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What Do You See?

November 23, 2009

Abstraction is everywhere in nature.  Even so, it isn’t always easy to extract a successful image from the chaos.  Patterns, lines, colors and textures can be difficult to arrange into a cohesive composition.  But every once in a while all the difficult work is done for you, leaving you to do little more than point the camera and press the shutter button.

Three summers ago I spent a week roaming the San Juan mountains of southwest Colorado on an alpine wildflower pilgrimage.  I’m fairly well traveled in the San Juans and was intent to seek out locations I’d not yet seen.  On a rainy afternoon I stopped at Mad Mamas Pies in Silverton for a momentary respite from the storm.  I broke out my topographic maps and began pouring over them while scarfing down a delicious slice of chocolate pie.  I located a nearby basin that appeared to have potential, finished my pie and headed out into the storm.  I passed the Silverton ski area and took a right on a rough dirt road.  Up, up, up I climbed toward towering peaks issuing streams that cascaded through wildflower filled meadows.  The road came to an abrupt end high in a basin ringed with peaks that dropped dramatically into an alpine lake.  The mountain slopes were littered with talus that precariously clung to slopes so steep they taunted gravity and challenged the angle of repose.  Patches of dirty snow lingered on the opposite side of the lake.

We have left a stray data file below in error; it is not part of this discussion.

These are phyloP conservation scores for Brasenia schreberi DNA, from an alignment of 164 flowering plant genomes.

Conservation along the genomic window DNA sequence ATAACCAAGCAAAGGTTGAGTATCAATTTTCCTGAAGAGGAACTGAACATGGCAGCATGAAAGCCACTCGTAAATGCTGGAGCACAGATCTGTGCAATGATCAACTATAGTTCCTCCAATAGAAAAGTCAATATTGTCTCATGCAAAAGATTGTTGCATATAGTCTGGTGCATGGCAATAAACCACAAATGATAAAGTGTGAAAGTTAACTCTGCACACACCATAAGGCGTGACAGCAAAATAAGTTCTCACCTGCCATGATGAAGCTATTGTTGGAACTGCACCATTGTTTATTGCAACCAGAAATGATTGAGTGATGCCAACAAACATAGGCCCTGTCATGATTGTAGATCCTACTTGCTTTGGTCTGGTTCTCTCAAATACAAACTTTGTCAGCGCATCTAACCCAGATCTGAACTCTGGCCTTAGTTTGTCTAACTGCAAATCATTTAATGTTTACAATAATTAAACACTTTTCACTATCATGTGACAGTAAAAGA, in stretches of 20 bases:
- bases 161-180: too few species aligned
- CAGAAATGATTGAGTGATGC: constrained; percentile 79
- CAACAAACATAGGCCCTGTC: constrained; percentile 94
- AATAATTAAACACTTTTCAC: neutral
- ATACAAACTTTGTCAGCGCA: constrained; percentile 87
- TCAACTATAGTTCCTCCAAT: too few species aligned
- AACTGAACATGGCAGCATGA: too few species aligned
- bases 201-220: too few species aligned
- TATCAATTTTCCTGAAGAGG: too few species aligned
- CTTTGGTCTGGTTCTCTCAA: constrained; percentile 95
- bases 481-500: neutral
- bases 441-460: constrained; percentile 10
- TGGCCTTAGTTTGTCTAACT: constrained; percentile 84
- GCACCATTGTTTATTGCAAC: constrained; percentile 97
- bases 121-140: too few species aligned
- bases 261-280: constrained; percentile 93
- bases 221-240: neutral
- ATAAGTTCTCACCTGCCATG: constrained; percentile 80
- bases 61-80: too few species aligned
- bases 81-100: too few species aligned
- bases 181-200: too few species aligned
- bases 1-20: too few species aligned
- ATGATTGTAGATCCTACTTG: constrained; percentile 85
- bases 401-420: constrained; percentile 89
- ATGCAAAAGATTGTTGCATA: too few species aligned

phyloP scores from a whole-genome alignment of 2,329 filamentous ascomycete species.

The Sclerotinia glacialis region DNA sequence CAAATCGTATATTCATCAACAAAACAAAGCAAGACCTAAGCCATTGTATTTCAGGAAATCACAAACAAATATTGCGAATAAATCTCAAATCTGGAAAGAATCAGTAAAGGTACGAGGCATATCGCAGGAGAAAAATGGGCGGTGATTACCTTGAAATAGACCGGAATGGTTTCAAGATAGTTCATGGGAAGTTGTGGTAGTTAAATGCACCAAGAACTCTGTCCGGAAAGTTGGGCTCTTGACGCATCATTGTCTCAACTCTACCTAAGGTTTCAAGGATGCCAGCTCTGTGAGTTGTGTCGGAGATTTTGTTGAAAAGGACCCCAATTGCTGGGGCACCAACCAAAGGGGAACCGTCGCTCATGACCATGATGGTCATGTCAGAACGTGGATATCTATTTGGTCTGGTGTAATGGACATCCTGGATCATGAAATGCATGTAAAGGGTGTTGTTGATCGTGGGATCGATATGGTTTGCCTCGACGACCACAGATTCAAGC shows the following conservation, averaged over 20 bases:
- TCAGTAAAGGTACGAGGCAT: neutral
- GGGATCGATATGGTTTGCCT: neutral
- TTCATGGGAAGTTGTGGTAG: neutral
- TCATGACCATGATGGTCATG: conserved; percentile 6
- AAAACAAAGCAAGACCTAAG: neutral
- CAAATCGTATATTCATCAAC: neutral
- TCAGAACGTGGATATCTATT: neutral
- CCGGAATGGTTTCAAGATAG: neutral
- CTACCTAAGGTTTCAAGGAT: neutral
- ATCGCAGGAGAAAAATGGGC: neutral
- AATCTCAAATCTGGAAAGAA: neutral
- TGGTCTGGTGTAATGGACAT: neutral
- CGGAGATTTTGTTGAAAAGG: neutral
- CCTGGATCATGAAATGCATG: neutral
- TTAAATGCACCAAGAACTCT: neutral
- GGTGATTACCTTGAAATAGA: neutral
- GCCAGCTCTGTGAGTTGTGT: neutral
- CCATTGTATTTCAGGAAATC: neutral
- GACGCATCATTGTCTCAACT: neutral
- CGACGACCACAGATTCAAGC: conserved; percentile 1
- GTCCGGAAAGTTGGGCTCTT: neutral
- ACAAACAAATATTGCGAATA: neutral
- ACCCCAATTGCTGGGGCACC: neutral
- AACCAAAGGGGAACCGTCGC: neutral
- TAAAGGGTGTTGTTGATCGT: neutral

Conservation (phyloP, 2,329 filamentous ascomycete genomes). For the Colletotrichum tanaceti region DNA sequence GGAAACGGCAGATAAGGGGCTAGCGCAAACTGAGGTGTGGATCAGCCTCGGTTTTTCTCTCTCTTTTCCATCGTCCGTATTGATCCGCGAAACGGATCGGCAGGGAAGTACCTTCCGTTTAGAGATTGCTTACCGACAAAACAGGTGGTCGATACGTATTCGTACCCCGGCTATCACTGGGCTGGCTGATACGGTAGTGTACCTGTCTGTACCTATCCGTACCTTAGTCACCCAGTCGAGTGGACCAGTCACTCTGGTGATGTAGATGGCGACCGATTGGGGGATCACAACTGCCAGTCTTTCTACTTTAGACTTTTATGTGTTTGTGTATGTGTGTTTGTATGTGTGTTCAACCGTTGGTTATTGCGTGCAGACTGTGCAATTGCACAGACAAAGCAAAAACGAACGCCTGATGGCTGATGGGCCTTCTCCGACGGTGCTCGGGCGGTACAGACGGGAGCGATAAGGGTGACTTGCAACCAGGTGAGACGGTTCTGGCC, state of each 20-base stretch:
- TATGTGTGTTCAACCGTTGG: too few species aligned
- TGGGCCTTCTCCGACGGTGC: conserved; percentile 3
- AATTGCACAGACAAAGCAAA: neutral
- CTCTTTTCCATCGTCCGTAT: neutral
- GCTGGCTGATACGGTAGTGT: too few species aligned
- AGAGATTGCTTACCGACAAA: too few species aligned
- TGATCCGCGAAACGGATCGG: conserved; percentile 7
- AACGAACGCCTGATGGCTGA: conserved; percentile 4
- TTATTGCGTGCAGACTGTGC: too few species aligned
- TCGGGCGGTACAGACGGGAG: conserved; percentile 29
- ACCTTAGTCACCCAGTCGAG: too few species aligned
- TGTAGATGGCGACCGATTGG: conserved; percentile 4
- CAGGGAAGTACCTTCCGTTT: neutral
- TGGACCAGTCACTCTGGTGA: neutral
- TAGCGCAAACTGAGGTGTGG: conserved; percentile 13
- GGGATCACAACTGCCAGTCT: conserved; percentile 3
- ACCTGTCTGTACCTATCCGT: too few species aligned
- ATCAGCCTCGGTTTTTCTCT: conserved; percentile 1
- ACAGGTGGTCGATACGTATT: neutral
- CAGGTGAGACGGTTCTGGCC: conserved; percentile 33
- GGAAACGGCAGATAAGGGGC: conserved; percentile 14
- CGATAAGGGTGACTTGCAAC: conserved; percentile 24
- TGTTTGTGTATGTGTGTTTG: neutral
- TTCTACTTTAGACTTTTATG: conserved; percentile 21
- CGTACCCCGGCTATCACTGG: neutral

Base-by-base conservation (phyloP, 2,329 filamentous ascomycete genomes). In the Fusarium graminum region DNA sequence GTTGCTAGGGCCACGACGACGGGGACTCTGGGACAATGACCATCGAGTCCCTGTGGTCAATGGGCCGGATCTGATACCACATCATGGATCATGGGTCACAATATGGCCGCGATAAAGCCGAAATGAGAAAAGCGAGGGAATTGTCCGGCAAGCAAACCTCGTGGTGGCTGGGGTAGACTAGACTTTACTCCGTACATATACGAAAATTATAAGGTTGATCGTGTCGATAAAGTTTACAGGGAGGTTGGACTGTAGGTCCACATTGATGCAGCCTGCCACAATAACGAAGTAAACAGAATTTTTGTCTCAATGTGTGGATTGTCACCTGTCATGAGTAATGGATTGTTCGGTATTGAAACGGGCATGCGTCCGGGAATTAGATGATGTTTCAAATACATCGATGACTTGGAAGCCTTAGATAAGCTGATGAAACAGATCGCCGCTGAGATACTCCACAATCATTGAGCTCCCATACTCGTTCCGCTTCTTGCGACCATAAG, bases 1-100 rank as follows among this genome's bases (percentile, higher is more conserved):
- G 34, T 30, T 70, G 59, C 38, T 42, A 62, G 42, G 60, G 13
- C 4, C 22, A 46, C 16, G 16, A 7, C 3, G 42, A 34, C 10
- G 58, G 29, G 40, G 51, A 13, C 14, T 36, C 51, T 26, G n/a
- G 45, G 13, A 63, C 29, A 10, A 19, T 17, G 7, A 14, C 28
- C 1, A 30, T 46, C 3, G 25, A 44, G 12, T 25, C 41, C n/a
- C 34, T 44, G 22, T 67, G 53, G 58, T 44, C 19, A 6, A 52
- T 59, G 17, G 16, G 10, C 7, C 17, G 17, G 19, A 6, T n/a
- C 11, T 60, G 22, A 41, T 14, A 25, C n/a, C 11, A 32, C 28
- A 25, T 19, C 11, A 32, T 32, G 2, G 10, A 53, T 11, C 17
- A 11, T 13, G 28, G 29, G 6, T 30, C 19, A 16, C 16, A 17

All of a sudden the rain abated.  There were no more flashes of lightning, no more thunder claps.  The wind slowed to a gentle breeze.  I seized the moment to jump from my truck and walk to the edge of the lake.  Wildflowers lined the shore in shades of red, purple, yellow and cream but I couldn’t take my eye off the Rorschach test on the opposite shore.  Uncertain of how long this break in the weather would last I set up my camera and composed an image of the talus and snow reflecting in the rippled waters of an alpine lake in a place known as Velocity Basin.

A few minutes later an uncomfortably close lightning strike signaled that it was time to retreat to the safety of my truck.  Rain began to fall and the wind whipped all around me.  I didn’t get to make any images of the wildflowers and peaks.  Instead, I came away with something much more unique.  Mother Nature offered me a gift.  She designed a beautiful abstract, presented it to me and graciously allowed me just enough time to photograph it.  For all the havoc she is capable of wreaking, it appears she has a soft side too.

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